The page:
Don't Believe Him, Don't Listen to Her: Law and Order: SVU and Victims of Rape
Trigger Warning for discussions of rape
Law and Order: Special Victims Unit (SVU) is a long running, popular police drama that follows Detective Olivia Benson and her partners as they solve sexual assault cases. Known for taking inspiration from real world scenarios, SVU captivates audiences by showcasing a glimpse into the gritty reality of sex-based crimes. Benson’s investigations provides opportunities to explore not only current events but gender, sexuality, and the very nature of the law. Two episodes of SVU, Ridicule and The Darkest Journey Home, offers key insights into how the public views victims of rape.
Season 3 episode 10 Ridicule begins like many other episodes of SVU: with a dead woman. However the victim,
Sydney Green, is not our rape victim. She is one of three rapist who sexually assualted a male stripper named Peter Smith. The episode follows the detectives trying to piece together the cause of Sydney’s death in addition to getting justice for Peter. Benson and partner Elliot Stabler are divided on Peter; while Benson sees him as another victim of sexual violence, Stabler does not believe men can be raped. Peter’s other two rapists, Pam Adler and Amelia Chase, were convinced that no one would believe him because he was a man. And they were unfortunately correct. Peter was faced with skepticism and dismissal from both the cops and his friend. Pam and Amelia were only charged with third degree assault and were acquitted of all sexual charges.
While we have progressed socially since Ridicule was written in 2001, it nevertheless highlights an important conversation around male victims. Female on male victimization is the norm for the majority of male rape victims. Almost 80% of men who have been forced into non-consensual sex say their perpetrator was a woman. Male survivors also face similar barriers to reporting as women. Fear, shame, and guilt are common feelings for victims of both genders.The myth that men cannot be rape perpetuates other falsehoods about rape.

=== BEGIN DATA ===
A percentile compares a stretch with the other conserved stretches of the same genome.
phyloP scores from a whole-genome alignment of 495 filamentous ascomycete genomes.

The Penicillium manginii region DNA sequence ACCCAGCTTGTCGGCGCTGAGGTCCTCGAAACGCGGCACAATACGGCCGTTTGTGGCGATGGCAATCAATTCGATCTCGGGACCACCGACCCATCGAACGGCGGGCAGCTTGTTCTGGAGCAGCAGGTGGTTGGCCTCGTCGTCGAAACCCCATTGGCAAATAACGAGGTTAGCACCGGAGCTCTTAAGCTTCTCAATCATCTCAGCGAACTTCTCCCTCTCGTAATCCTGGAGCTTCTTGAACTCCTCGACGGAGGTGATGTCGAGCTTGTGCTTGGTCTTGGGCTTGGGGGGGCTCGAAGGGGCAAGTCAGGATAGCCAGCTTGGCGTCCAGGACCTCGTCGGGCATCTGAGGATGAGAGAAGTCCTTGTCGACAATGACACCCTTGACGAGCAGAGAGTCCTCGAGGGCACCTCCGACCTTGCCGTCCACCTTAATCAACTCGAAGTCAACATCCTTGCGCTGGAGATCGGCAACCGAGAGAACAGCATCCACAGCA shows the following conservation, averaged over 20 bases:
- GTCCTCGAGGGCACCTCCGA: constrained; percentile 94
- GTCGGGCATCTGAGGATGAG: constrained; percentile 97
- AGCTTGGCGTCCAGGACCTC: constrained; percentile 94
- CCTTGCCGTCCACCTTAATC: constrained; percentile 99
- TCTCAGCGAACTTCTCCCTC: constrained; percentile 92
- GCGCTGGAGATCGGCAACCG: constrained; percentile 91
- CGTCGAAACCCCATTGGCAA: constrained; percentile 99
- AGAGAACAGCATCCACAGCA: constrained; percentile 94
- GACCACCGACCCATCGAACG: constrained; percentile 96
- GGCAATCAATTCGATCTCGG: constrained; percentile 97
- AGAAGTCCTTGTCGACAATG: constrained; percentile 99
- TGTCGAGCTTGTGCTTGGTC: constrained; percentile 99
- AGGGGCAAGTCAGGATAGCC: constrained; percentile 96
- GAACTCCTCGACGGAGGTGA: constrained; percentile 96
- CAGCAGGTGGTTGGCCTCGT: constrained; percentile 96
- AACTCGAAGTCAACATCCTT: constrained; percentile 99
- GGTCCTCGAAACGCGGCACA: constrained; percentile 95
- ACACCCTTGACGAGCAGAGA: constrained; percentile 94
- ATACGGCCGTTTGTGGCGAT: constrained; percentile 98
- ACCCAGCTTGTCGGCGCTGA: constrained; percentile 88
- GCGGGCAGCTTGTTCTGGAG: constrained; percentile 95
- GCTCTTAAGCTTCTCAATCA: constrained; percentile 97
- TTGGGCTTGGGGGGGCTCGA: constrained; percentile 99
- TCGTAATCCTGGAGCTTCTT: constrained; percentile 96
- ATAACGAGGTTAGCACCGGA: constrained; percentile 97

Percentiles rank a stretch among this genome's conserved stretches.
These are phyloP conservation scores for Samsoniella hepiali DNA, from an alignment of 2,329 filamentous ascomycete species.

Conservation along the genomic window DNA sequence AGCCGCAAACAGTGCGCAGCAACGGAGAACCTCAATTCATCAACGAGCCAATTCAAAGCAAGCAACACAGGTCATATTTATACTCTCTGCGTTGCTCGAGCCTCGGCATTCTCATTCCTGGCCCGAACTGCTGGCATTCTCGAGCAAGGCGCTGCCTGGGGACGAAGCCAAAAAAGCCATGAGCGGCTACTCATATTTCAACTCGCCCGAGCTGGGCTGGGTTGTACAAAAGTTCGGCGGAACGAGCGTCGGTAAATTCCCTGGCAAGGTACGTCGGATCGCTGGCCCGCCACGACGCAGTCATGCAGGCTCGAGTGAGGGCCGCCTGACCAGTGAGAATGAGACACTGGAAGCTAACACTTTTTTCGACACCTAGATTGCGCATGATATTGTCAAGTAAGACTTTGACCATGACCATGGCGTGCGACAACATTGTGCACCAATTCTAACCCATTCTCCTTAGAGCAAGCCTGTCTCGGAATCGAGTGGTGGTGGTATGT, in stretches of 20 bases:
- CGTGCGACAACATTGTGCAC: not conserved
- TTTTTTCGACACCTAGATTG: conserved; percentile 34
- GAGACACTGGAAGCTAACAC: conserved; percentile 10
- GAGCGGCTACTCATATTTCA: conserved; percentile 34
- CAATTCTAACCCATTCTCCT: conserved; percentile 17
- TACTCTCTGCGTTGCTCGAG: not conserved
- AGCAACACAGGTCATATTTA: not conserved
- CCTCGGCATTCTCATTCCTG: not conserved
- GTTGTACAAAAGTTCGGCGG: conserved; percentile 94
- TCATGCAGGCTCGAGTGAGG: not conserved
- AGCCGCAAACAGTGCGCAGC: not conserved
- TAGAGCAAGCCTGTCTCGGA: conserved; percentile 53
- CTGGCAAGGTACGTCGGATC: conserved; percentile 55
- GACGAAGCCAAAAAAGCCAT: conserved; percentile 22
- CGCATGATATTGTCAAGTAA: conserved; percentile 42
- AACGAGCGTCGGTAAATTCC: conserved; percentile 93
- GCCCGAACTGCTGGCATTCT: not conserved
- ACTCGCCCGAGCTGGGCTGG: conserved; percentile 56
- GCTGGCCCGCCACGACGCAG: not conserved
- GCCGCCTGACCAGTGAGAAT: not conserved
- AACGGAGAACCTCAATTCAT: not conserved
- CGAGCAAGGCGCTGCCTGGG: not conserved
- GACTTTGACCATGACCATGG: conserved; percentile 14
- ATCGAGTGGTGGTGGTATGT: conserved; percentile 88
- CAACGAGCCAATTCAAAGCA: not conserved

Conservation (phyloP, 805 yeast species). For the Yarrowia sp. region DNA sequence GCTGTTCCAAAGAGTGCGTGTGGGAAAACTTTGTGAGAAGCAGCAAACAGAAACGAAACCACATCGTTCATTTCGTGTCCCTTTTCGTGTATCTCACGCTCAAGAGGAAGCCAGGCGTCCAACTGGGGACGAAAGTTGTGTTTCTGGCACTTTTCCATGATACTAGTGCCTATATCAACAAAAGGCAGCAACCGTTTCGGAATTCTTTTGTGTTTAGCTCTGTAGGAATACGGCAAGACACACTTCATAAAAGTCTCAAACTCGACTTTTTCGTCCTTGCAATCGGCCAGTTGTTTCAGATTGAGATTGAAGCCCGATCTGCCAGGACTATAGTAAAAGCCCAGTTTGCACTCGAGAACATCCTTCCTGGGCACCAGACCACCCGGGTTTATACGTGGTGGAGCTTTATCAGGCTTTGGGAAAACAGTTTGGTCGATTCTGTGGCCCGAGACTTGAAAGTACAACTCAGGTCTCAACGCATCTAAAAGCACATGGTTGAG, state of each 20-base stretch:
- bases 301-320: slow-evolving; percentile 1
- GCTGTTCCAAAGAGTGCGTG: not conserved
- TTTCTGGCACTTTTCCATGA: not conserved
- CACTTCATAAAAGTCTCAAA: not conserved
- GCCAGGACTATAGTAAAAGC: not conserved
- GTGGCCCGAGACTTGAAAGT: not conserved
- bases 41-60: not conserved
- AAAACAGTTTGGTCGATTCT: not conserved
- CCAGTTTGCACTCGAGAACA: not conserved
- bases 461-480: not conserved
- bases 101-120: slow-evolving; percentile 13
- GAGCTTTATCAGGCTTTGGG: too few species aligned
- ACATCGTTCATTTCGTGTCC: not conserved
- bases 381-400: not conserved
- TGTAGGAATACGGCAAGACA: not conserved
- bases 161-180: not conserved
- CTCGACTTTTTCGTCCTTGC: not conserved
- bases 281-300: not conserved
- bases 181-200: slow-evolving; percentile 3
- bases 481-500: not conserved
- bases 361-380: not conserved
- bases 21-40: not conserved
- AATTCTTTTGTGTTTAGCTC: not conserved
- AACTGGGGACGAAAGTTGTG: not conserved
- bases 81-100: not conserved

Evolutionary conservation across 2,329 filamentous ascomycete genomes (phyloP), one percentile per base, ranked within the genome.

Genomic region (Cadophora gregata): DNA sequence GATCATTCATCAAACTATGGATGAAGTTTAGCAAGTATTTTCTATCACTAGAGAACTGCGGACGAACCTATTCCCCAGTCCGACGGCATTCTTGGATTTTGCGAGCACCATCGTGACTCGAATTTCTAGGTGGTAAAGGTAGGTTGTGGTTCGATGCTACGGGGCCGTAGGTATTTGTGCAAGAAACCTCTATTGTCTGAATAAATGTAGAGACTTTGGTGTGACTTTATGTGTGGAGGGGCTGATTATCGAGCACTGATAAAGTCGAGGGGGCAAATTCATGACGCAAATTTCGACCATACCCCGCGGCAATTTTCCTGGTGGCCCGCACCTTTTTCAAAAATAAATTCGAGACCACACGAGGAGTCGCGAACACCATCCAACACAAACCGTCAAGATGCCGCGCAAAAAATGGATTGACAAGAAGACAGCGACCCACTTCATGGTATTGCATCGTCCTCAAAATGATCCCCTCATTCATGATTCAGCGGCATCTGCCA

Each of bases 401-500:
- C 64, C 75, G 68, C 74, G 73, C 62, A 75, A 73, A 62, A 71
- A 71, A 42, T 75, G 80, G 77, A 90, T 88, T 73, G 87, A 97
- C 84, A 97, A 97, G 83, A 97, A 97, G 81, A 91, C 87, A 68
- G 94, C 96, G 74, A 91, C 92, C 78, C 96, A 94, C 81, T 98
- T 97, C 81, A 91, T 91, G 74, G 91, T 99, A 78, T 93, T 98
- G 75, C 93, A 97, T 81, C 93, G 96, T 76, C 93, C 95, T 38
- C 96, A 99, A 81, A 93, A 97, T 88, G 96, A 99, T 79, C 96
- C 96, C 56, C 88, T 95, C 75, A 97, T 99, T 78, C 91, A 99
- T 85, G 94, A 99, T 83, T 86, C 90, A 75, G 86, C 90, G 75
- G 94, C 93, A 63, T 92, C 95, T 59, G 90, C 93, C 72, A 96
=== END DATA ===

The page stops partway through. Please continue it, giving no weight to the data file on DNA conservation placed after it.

In season 21’s The Darkest Journey Home, Detective Benson investigates an assault of a woman who woke up in bed fully clothed. Raegan James, the woman in question, is a young avid partier who struggles to remember her story after a traumatic night. Because of her loose persona and carefree attitude, her friends and police are skeptical of her story. Only Benson reminds a consistent form of support for Reagan. The investigation ultimately reveals that Raegan was indeed gang raped after falling asleep in her ride share. While Raegan is framed as a victim that “brought it upon herself”, her trauma around the situation is real. Even after attackers plead guilty, Raegan is deeply changed by what happened that night. The story centers the struggle of believing in a “unreliable” victim and calls into question which survivors we think are worthy of support.
Despite the disparate outcomes of their cases, Peter and Raegan’s treatment in SVU reveals needed parallels between men and women victims. Both male and female survivors have can be treated poorly by the same people who are meant to protect and support them. Even though women are sexually assualted at greater rates than men, this does not necessarily make all female victims sympathetic or believed. Raegan and Peter were both subjected to a dehumanizing investigation process that was only made better by the thoughtfulness of Olivia Benson. SVU presents a cold reality: both male and female victims, for differing reasons, are scrutinized by our communities and institutions. But there is still hope. Through Benson, SVU invites us to imagine a world where all survivors of rape are protected.